Tourists cool off at Tel Aviv beach.
(photo credit: Niv Elis)
The clock on the wall ticks slowly. The office is quiet. Every email seems to
elicit an “on vacation” auto-reply, and phone calls go straight to
Where has everyone gone? The answer seems clear:
This August, Ben-Gurion Airport is on track to break records with
the number of monthly travelers passing through its gates. Although the final
count isn’t in, projections put the number through the end of the month at 1.15
million travelers, according to the Airports Authority.
however, does not distinguish between passengers whose round-trips originate in
Israel and those who began abroad. But Israelis taking a final break as the dog
days of August wear on seem to be pushing the trend forward.
Israeli travel agency, says it has seen 10-percent growth in the summer months
of July and August, though many of those trips were booked ahead of
“It wasn’t too hot a summer, that wasn’t why people left,” said
Ronen Karasso, Issta’s director of marketing.
A different possible
motivator: the exchange rate.
“The strong shekel is very helpful, because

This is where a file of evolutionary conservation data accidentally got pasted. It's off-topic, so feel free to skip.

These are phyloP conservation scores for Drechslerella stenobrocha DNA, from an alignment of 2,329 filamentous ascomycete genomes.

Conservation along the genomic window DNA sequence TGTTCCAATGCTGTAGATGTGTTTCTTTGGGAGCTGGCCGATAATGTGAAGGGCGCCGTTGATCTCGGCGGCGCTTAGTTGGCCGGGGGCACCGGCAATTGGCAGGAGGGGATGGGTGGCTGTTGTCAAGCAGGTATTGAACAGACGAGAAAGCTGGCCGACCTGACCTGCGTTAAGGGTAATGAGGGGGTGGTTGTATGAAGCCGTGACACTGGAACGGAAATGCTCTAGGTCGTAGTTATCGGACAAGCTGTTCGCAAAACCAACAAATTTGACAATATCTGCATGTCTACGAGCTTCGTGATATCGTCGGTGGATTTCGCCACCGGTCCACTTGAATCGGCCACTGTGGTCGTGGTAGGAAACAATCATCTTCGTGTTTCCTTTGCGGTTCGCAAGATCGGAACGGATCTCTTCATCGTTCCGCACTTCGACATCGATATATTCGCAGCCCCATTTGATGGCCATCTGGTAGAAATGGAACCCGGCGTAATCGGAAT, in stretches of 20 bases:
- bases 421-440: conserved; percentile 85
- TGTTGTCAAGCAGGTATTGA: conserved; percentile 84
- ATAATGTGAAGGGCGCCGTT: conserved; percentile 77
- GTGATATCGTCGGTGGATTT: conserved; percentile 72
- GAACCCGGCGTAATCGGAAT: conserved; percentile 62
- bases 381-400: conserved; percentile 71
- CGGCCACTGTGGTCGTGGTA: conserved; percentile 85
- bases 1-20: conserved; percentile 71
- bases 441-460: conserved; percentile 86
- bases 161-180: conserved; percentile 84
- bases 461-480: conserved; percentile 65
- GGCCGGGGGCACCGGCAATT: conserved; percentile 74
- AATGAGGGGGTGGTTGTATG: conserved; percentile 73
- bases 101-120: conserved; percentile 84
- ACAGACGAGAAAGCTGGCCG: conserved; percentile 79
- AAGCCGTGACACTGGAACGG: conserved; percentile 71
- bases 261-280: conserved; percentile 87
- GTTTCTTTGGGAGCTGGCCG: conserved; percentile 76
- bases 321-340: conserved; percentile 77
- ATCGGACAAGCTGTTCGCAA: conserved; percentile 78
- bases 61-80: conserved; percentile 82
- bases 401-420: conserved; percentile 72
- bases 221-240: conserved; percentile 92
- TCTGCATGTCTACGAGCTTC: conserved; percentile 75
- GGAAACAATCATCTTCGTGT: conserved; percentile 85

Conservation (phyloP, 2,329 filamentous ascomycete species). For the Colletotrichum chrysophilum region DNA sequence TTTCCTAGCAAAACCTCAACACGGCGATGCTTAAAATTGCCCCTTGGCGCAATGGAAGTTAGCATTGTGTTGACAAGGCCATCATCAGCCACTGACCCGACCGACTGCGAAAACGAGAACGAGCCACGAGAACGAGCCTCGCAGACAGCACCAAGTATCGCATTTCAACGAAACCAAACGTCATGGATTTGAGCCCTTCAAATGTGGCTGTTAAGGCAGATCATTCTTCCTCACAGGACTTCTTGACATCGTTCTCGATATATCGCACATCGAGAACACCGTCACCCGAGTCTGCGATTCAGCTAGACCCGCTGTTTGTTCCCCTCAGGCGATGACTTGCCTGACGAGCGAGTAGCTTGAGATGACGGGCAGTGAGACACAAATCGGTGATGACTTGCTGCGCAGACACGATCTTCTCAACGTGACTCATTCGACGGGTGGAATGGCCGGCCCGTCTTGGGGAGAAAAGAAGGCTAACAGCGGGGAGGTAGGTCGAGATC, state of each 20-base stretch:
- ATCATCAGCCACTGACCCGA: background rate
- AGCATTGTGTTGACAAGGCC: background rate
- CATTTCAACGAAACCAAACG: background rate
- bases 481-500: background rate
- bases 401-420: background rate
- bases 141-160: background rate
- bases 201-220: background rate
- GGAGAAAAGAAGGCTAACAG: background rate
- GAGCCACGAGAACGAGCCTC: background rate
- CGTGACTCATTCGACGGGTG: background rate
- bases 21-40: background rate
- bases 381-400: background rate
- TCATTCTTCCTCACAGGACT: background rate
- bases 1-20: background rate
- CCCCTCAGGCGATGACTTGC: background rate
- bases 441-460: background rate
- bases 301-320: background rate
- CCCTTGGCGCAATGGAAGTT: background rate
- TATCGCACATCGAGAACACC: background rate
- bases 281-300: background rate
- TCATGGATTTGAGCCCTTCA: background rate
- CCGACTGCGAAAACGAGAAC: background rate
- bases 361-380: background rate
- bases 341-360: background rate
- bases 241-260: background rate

the prices come down,” Karasso said.
While exporters may not like the shekel’s value against the
dollar dipping past a twoyear low, it certainly makes it easier for vacationers
to pay for plane tickets, whose prices have gone up some 15%, not to mention
hotel rooms, food and souvenirs abroad.
With the exchange rate down from
about NIS 4 to the dollar last August to NIS 3.57 now, an Israeli tourist taking
a $1,500 vacation would save NIS 645 on the exchange rate alone. That might
explain why more tourists headed to Europe rather than take a domestic
“This year people decided to go abroad at the expense of Eilat,”
Yet for all the emptiness in the offices and the working
world, the beaches of Tel Aviv remain flooded with tourists.
, 261,000 French tourists visit Israel each year, putting them second only
to Russians among European tourists, and their numbers are growing. On average,
French tourists spend $1,232 per visit to Israel.
Yet the economy may not
see the sort of boost from August tourism that one might expect, according to
Ami Etgar, head of the Israel Incoming Tour Operator Association.
most important months for tourism are May and October, when there are larger
numbers of tourists that come to see the whole country, stay at hotels and take
tours,” Etgar said.
Many of the summer vacationers have apartments along
the coast, and come for simple relaxation instead of sightseeing.
stay put mostly in Tel Aviv,” Etgar said.
In fact, there may even be an
economic downside to the sizzling summer. With all the revelers enjoying the
waves and the sunshine at the beach, and so many colleagues out on vacation,
workers may find the summer months less productive.
According to a
CareerBuilder survey, over a quarter of workers do.